*Full disclosure: Had to read it for a class but didn’t finish it. Lay off, it’s a tough book.

It sounds an awful lot like a continuation of the conversation Bart and Milhouse have on the overpass: this contemplation of what life is like for people who are not them. The baker’s apprentice and his wife are not given names; like the occasional Springfieldianite, they are defined by their profession. But taking a quick dip in their consciousnesses expands the brushstroke with which Döblin paints Berlin.* It is, after all, an entire city–and one that is home to a few more people than just Franz Biberkopf.

*How confusing is it that his name is SO close to Dublin?

Let’s return to the end of “22 Short Films,” when in the last scene Nelson Muntz directs his trademark “Ha ha!”* at a very tall man driving a very small car. Now, cars have been a consistent presence in the episode, ever since their conspicuous absence in the opening scene. They have been used for scene transitions on more than one occasion, and we have seen Bumblebee Man and Snake driving in cars during the episode. What sets the Very Tall Man apart is that he is unknown to us; he has never been seen in Springfield before (and perhaps, ever since). When Nelson mocks him, he stops his car, gets out, and confronts him:

VERY TALL MAN: Do you find something comical about my appearance when I’m driving my automobile?

NELSON: Yeah.

VERY TALL MAN: Everyone needs to drive a vehicle, even the very tall. This is the largest auto that I could afford. Should I therefore be made the subject of fun?

NELSON: I guess so.

VERY TALL MAN: Would you like it if I laughed at your misfortune? Huh? Maybe we should find out!

*Is there any Simpsons’ catch phrase that is done less justice by being spelled out than Nelson’s? There’s just no way to capture all the glory of his mockery by simply typing out “Ha ha.”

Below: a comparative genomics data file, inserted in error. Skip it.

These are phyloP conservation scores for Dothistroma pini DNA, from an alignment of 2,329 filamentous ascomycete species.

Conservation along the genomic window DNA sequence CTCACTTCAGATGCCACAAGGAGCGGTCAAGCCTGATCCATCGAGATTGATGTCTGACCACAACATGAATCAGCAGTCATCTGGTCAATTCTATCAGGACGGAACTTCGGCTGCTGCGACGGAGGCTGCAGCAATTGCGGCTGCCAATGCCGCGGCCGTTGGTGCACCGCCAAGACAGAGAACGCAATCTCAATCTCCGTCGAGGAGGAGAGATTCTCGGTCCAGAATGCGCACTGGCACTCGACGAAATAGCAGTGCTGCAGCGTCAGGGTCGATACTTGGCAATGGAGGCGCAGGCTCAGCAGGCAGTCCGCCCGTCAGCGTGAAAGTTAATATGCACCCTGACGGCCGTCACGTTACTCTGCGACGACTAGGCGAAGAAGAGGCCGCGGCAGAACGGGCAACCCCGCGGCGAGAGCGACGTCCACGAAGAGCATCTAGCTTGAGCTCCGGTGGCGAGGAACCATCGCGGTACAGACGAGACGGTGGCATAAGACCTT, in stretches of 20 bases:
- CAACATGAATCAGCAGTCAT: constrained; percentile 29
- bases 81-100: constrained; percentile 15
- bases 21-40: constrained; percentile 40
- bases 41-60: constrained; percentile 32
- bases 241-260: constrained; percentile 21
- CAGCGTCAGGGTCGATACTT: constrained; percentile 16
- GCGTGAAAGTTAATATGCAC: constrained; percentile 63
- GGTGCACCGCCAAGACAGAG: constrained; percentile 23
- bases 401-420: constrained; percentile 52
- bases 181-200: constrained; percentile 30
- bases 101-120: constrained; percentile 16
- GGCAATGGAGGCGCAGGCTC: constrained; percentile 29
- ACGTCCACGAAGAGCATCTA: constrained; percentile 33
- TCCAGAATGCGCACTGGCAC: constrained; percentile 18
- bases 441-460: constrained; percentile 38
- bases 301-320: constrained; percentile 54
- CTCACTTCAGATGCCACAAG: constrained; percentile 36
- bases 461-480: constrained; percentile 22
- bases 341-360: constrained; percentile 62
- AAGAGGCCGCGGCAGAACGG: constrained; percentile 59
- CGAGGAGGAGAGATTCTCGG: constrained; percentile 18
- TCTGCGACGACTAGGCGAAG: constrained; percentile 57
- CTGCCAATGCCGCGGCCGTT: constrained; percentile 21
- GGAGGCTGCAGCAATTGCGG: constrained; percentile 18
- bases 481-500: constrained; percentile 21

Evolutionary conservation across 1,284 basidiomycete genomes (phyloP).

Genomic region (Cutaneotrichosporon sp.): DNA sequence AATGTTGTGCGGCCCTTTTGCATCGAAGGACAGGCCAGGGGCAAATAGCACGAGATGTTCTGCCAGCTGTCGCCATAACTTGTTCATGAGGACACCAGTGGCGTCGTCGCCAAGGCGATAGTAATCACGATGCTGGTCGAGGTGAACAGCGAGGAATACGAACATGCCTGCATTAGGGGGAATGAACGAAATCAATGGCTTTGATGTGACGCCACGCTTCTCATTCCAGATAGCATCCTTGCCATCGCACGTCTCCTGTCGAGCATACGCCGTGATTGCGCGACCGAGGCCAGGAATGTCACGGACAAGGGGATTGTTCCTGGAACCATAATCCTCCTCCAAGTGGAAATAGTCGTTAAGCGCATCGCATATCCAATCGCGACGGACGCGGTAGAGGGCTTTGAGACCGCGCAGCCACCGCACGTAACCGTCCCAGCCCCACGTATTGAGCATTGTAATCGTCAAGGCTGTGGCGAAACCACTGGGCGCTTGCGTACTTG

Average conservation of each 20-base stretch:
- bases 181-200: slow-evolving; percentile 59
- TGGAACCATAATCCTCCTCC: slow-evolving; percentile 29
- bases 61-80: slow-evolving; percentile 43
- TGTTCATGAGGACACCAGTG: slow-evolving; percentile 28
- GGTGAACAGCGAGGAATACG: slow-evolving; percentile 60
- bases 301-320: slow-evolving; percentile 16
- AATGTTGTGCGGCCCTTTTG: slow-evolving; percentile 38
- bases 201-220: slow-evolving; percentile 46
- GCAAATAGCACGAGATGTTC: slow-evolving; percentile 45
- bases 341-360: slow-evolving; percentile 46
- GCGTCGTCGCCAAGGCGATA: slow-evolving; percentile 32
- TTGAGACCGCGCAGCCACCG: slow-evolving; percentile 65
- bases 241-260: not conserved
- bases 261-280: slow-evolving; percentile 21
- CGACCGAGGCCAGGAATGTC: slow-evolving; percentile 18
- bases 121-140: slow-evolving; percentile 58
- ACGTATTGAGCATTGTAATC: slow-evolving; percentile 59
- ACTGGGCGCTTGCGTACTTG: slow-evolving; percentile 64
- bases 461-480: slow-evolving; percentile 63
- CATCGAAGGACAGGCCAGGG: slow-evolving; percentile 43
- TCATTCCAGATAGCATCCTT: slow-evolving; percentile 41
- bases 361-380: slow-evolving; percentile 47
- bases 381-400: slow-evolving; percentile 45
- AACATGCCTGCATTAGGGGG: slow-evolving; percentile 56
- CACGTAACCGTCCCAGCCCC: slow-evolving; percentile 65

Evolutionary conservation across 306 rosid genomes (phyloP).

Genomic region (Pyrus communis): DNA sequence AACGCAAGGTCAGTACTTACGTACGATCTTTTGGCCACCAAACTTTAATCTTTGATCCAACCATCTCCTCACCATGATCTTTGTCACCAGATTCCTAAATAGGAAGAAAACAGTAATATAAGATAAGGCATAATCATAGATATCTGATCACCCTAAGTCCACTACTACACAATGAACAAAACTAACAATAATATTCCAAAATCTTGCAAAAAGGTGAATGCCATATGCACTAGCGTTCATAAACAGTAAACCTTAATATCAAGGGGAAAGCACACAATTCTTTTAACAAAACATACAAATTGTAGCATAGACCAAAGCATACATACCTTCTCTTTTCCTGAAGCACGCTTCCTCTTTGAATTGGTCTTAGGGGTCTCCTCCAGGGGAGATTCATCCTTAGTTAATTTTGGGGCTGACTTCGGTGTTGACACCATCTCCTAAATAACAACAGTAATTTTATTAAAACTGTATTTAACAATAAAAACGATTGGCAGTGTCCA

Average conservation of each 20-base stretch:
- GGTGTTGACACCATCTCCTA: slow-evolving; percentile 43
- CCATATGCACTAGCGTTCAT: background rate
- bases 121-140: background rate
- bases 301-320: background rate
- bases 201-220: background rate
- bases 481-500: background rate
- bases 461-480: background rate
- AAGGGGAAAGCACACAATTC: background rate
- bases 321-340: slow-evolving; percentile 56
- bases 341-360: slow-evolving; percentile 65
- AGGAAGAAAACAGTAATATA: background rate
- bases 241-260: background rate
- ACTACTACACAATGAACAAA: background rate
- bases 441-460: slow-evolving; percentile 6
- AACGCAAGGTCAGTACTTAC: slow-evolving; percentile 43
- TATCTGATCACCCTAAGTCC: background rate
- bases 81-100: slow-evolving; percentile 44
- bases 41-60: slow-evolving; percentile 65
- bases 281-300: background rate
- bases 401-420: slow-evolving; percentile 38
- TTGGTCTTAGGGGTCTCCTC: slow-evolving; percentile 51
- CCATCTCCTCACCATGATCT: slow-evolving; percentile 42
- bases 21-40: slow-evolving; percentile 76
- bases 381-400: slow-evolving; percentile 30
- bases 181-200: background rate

In short, the Very Tall Man makes Nelson consider the feelings of those around him. He puts a face in a car, just as the episode has been doing the whole time. He then makes Nelson march down Springfield’s main road–now it’s crowded with people, as if for a parade–and blow kisses to his fellow Springfieldianites. And there are Bart and Milhouse on top of the overpass, squirting condiments down on him. Bart turns to Milhouse:

BART: Well, Milhouse, I guess interesting stuff does happen to people in Springfield.

MILHOUSE: Yep, everybody in town’s got their story to tell.

BART: There’s just not enough time to hear them all.

We have come full circle. The two 10-year-olds now know a little bit more about the people they’re showering with ketchup, mustard, and saliva. And to really hammer home this point of circularity, the final shot shows Bart and Milhouse walking away from the overpass and toward…the Kwik-E-Mart. The whole process can begin again, just as in Finnegan’s Wake.

So although “22 Short Films about Springfield” isn’t the best episode of The Simpsons, it remains one of its most fascinating and necessary ones. By exploring the lives of the other denizens of Springfield, it expands our perception of the series’ setting and puts faces in the cars under the overpass. Springfield is not, believe it or not, a one-family town, and it is not the setting of, say, The Truman Show, in which every other character is there to serve the main one in some way or another. By showing Springfield’s trees, we get a better sense of the forest.

Well, that was wonderful. A good time was had by all. I’m pooped.

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9 responses to this post.